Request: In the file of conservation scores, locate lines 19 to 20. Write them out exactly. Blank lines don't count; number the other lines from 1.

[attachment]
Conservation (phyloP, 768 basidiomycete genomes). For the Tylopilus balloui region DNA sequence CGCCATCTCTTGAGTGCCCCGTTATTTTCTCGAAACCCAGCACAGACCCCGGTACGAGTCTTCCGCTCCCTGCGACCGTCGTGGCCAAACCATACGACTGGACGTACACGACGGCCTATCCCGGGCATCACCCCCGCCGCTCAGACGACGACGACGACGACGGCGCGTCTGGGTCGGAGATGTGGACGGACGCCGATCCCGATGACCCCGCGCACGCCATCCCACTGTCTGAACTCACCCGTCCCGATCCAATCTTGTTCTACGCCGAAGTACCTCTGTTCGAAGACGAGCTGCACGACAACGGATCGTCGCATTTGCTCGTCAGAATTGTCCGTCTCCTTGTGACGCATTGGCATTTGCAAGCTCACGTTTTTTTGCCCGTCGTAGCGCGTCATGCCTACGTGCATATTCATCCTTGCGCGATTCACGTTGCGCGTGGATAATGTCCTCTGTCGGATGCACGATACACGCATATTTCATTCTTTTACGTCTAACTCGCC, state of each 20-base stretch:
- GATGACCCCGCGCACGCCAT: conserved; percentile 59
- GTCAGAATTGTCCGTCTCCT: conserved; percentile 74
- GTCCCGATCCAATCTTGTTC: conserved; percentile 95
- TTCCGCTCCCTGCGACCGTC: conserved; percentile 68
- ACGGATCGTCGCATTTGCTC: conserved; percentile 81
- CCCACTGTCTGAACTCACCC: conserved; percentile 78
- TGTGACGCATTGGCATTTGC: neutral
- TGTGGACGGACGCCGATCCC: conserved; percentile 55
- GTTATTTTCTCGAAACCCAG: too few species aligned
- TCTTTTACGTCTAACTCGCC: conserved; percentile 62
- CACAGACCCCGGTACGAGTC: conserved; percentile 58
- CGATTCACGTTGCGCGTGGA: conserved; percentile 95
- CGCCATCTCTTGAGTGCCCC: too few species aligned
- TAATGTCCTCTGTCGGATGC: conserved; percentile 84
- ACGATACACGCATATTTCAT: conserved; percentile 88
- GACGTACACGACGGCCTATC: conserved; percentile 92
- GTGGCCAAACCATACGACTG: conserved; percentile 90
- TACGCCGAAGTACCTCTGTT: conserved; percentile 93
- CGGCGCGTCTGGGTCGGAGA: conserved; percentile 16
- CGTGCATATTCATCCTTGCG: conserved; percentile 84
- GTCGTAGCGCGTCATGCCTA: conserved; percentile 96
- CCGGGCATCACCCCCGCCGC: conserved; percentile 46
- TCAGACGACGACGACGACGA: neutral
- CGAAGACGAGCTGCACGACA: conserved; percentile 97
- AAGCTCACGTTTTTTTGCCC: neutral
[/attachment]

- TACGCCGAAGTACCTCTGTT: conserved; percentile 93
- CGGCGCGTCTGGGTCGGAGA: conserved; percentile 16